NCLB: Waiver Proposal Fails To Break Logjam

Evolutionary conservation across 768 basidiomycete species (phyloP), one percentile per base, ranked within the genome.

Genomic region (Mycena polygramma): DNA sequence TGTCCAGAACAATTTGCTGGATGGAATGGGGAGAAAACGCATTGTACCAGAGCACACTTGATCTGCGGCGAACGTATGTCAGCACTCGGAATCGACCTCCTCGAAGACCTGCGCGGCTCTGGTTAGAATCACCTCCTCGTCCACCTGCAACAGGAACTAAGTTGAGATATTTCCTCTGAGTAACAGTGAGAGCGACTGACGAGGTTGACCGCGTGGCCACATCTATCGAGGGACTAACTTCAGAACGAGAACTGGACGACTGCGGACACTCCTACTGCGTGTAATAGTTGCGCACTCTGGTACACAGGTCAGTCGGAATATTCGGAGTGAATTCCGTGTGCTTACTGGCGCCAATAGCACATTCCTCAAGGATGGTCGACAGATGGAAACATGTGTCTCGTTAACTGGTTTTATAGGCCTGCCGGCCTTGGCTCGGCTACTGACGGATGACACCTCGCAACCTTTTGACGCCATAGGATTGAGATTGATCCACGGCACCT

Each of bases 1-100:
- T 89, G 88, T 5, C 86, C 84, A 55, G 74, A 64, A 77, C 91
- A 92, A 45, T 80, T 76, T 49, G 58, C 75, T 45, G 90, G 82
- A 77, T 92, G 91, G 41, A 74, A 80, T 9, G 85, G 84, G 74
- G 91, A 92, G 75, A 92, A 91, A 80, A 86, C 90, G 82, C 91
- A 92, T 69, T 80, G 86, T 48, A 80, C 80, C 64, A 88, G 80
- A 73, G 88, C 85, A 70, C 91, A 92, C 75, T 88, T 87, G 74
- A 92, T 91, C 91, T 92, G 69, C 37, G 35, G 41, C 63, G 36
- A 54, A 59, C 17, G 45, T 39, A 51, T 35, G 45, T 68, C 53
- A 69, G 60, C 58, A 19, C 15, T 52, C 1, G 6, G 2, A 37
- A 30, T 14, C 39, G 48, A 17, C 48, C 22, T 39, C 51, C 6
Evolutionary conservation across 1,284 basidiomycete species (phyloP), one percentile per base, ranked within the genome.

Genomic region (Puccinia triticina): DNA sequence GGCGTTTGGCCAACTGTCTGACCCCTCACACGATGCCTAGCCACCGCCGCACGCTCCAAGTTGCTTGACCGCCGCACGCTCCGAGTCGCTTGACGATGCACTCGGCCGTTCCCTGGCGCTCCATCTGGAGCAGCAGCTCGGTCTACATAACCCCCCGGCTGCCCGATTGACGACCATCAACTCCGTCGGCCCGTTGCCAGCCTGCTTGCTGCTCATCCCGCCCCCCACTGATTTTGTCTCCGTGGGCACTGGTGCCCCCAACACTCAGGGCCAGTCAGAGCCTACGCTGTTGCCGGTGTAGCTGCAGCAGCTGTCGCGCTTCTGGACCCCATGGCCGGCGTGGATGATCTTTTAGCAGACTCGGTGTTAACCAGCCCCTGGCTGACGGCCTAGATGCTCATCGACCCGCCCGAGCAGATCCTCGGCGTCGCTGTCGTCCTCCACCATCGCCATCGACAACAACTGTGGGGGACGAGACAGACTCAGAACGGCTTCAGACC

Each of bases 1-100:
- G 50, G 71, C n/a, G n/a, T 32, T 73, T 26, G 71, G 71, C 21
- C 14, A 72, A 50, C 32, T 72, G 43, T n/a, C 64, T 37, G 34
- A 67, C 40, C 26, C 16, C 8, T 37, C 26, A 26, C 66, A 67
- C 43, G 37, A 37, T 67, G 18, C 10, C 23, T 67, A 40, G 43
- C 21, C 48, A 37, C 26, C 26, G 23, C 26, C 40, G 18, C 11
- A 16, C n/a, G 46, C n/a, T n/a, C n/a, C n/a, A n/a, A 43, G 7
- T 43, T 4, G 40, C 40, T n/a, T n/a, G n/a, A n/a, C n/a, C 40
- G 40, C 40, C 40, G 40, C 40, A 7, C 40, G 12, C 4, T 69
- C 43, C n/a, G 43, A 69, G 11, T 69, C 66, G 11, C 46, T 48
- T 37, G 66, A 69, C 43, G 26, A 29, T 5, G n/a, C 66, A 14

Five days in and there's still pretty much no one besides the state and district administrators clamoring for relief who likes Duncan's Plan B "recess reauthorization" -- though Patrick Eduflack Riccards comes close -- and it's not at all clear that the idea has done anything to jumpstart reauthorization talks on the Hill, either (the underlying goal of the Duncan proposal). NEA president Dennis Van Roekel came out against the idea almost immediately, caling it "more of the same bad patchwork quilt of disparities in our education system." George Miller came out against it at yesterday's CAP event, according to EdWeek (Rep. Miller Not a Fan of Duncan's NCLB Waiver Plan) as did AFT president Randi Weingarten who said a waiver approach "creates a disincentive to get the law reauthorized (at about 44:20). Chairman Kline noted on NPR that Race To The Top was already one giant waiver and NCLB didn't need to be turned into another. It's a double whammy -- folks either don't like the idea of waivers, or they don't like the idea of attaching Race To The Top-like strings (see FireDogLake and Hess), or both. Not even NCLB's harshest critics -- the Diane Ravitches of the world -- have come out in favor of the waiver plan. Meantime, the tough work of making sure that Race generates some real changes continues with state implementation visits (Department Officials Visit Massachusetts to Learn About Race Implementation), and House Republicans are moving ahead with their piecemeal approach.